This news story from "13 Investigates" shows Walt Augustinowicz (an RFID expert, and seller of RFID proof pouches) who has a portable reader than picks up credit card details while they are still in people's wallets and purses.

He also demonstrates copying the cloned information onto a magnetic credit-card, and using it to purchase goods without needing to sign or enter a PIN.

Is it that easy to clone an RFID-based credit card?

Note: Adam Savage reports that when Mythbuster's considered investigating RFID's security, they were warned off by legal counsel for several major credit card organisations.

  • @Cullen: Would you like to turn that into an answer, so we can get this question off the unanswered lists?
    – Oddthinking
    Commented May 27, 2015 at 20:18

1 Answer 1


Without getting too deep into the technology behind credit cards with RFID (which you can find here if you're interested), yes, it is possible to copy the data that credit cards broadcast, but it is unlikely that that information will be useful to a criminal if the card issuer was using modern security methods that are now common practice.

Snopes posted a response to this video in 2012 that contained a pretty good summary by security analysts:

The data streams emitted by contactless cards don't include such information as PINs and CVV (Card Verification Value) security codes — or, in newer cards, customer names — and without those pieces of information a card skimmer should not be able to utilize the stolen card numbers to print up counterfeit cards or engage in Card Not Present (CNP) transactions:

None of the cards transmits the additional number on the front or back, known as the card validation code, that some businesses require for online purchases.

[C]ompany representatives argued [that] the process of making purchases with the cards involves verification procedures based on powerful encryption that make each transaction unique. Most cards, they said, actually transmit a dummy number that does not match the number embossed on the card, and that number can be used only in connection with the verification "token," or a small bit of code, that is encrypted before being sent.

"It's basically useless information," said David Bonalle, vice president and general manager for advanced payments at American Express. "You can't steal that data and just play it back and expect that transaction to work."

(Emphasis mine.)

So the information sent (at least with newer cards) is a signature on the specific transaction, not information on how to sign any future transactions, making it essentially useless to a thief.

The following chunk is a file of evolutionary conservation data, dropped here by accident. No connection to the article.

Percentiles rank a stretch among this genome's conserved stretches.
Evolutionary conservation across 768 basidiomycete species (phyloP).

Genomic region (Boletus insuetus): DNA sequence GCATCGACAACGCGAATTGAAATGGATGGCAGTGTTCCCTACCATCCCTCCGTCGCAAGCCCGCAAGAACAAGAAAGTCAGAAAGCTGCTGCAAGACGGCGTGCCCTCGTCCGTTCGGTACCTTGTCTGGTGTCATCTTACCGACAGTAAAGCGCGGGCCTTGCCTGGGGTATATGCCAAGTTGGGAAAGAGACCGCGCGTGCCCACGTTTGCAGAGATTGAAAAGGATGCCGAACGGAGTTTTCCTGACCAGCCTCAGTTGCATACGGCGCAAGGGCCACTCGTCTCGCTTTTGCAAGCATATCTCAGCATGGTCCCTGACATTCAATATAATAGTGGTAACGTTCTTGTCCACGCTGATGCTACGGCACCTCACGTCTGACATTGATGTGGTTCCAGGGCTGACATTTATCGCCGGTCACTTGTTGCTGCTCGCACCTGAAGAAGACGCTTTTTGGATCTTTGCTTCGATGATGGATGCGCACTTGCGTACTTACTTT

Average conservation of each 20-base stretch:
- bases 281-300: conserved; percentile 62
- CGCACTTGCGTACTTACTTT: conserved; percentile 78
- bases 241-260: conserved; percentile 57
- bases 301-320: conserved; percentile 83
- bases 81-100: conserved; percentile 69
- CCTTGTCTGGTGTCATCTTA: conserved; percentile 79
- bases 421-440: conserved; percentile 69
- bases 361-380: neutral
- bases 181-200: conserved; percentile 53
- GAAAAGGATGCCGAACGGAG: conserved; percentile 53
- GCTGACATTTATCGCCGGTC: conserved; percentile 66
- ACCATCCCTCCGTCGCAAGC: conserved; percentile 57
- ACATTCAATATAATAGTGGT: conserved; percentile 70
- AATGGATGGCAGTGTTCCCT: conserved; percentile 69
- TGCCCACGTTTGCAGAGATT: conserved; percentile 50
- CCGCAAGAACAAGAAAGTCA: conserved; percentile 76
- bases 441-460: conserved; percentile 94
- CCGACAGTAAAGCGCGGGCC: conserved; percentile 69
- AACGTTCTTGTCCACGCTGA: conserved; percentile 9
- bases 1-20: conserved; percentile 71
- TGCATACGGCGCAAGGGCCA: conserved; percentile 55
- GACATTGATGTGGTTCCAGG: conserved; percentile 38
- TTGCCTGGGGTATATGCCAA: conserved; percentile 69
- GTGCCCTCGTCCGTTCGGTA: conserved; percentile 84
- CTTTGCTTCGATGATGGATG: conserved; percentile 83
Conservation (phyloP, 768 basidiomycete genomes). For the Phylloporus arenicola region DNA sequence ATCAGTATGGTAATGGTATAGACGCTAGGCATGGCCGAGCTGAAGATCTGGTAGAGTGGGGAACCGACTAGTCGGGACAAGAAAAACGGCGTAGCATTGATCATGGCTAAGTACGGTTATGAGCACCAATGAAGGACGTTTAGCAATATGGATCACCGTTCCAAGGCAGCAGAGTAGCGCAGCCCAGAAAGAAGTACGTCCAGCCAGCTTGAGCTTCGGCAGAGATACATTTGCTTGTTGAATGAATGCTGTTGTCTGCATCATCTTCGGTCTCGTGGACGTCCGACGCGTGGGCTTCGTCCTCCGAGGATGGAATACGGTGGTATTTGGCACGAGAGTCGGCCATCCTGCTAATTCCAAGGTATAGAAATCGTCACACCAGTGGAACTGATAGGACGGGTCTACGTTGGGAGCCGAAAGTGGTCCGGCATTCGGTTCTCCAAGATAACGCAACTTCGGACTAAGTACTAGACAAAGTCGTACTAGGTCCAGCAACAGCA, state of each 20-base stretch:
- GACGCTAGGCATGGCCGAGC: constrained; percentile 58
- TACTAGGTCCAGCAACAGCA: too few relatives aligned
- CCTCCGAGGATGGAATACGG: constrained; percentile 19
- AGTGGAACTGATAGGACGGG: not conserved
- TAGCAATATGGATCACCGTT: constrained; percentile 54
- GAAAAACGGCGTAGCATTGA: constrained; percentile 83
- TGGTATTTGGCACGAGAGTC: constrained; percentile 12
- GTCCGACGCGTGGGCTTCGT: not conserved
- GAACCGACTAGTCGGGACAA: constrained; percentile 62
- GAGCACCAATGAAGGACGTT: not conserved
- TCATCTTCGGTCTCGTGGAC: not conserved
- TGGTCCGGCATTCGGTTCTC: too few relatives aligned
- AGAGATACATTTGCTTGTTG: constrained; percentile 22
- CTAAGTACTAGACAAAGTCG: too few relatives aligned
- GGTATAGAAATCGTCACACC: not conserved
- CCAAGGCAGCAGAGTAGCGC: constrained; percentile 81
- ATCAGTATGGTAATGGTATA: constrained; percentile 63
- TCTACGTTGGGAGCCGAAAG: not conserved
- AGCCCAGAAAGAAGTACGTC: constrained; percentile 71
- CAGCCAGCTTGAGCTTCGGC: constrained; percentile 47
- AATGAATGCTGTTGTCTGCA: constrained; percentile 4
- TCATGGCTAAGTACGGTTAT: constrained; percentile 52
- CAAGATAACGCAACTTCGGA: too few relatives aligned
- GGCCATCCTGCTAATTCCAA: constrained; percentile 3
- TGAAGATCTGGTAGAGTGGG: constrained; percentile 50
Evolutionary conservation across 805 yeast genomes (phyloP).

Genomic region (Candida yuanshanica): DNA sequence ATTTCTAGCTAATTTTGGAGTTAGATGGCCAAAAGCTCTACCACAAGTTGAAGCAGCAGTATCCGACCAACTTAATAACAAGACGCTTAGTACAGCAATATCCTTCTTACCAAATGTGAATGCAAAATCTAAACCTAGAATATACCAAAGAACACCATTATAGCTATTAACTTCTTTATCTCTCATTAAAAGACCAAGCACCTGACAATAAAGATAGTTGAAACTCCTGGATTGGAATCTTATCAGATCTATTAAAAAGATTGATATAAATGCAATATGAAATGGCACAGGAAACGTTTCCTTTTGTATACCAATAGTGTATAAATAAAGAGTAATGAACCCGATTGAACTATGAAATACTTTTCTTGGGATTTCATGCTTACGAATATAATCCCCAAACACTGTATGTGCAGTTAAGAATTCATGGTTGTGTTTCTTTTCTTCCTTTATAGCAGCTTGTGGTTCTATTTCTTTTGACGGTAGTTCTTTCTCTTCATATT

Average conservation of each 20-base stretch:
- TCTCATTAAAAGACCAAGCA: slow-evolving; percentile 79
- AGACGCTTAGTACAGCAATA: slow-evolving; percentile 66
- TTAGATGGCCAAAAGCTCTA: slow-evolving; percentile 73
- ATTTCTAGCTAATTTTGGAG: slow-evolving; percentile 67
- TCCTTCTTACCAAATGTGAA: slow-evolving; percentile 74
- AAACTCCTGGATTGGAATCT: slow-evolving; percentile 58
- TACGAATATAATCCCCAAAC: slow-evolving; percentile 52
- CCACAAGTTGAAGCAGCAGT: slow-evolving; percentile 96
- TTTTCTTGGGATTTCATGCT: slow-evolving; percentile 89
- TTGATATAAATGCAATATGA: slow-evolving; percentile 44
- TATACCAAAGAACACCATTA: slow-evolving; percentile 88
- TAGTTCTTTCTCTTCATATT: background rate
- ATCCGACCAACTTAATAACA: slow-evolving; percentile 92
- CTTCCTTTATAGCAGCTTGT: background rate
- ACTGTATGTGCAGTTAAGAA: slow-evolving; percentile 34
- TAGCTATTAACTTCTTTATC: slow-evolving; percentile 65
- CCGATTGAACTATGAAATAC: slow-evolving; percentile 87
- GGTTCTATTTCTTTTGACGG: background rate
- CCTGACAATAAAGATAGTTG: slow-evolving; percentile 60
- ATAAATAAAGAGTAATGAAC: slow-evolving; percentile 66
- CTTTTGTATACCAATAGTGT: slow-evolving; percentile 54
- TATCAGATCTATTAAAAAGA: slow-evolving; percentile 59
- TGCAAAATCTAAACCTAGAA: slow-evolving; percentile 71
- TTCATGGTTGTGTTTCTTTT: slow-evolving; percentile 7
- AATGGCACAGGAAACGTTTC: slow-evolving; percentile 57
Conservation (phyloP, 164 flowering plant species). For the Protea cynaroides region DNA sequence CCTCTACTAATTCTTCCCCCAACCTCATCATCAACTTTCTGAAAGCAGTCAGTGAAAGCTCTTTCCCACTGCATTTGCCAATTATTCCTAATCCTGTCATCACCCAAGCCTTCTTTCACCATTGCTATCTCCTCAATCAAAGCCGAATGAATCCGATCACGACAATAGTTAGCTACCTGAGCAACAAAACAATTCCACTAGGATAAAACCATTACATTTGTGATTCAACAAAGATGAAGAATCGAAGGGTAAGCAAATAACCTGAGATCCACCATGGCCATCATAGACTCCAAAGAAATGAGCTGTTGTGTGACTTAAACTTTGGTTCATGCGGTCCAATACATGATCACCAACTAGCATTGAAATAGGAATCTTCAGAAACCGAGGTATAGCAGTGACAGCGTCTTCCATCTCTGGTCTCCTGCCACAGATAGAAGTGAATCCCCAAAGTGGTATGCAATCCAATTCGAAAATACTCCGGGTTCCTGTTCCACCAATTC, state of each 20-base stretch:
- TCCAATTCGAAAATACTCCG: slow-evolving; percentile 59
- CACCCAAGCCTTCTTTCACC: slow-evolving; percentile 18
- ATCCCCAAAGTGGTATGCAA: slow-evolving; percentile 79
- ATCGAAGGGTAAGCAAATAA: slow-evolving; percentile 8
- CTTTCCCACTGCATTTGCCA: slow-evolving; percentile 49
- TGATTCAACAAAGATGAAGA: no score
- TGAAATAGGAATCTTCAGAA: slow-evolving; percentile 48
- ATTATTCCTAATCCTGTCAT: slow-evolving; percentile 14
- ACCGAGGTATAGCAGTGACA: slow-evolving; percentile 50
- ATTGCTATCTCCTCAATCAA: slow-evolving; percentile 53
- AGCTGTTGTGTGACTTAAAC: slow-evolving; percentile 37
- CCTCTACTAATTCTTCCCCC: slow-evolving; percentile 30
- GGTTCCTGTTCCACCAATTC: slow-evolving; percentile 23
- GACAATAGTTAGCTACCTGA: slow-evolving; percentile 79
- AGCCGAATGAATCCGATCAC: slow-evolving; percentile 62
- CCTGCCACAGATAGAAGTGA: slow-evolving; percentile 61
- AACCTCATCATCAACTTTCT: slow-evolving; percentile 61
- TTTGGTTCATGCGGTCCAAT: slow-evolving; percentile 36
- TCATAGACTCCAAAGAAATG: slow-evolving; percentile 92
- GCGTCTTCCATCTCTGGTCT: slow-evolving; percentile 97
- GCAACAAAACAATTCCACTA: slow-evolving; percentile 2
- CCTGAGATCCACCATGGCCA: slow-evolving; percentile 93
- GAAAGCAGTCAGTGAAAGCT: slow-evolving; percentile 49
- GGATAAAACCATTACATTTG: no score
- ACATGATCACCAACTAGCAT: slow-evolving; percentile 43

Now, of course there is some doubt as to whether this is the method employed by older cards, but it's more likely that these older cards are not being used anymore.

I'm not sure what to think about the Adam Savage video, but given the information above, I don't think you have to worry about it. :)

  • 1
    I have an anecdote to go with this. I have two credit cards with NFC (RFID), and at least for one of them I can read at least the card number with an NFC phone. Cards are from UK banks, and I got them in 2014. Note that many merchants don't need much more than the card number (no CVV), one big example of them is Amazon.
    – domen
    Commented May 28, 2015 at 11:56
  • 1
    Ross Anderson from Cambridge University is researching (and finding) vulnerabilities in contact-less credit cards implementations, see for example: cl.cam.ac.uk/~rja14/Papers/rfid-fc07.pdf
    – domen
    Commented May 28, 2015 at 11:59
  • So I assume it's something like, reader generates random token, sends it to card, card encrypts the token with its private key and responds with encrypted message including token, reader verifies it against its public key. Is that sort of correct?
    – 11101111
    Commented Jun 1, 2015 at 4:41
  • @tomr, Yes; from what I understand, that is correct. Check out this link for a more technical explanation: security.stackexchange.com/a/71370/44582 Commented Jun 1, 2015 at 15:13

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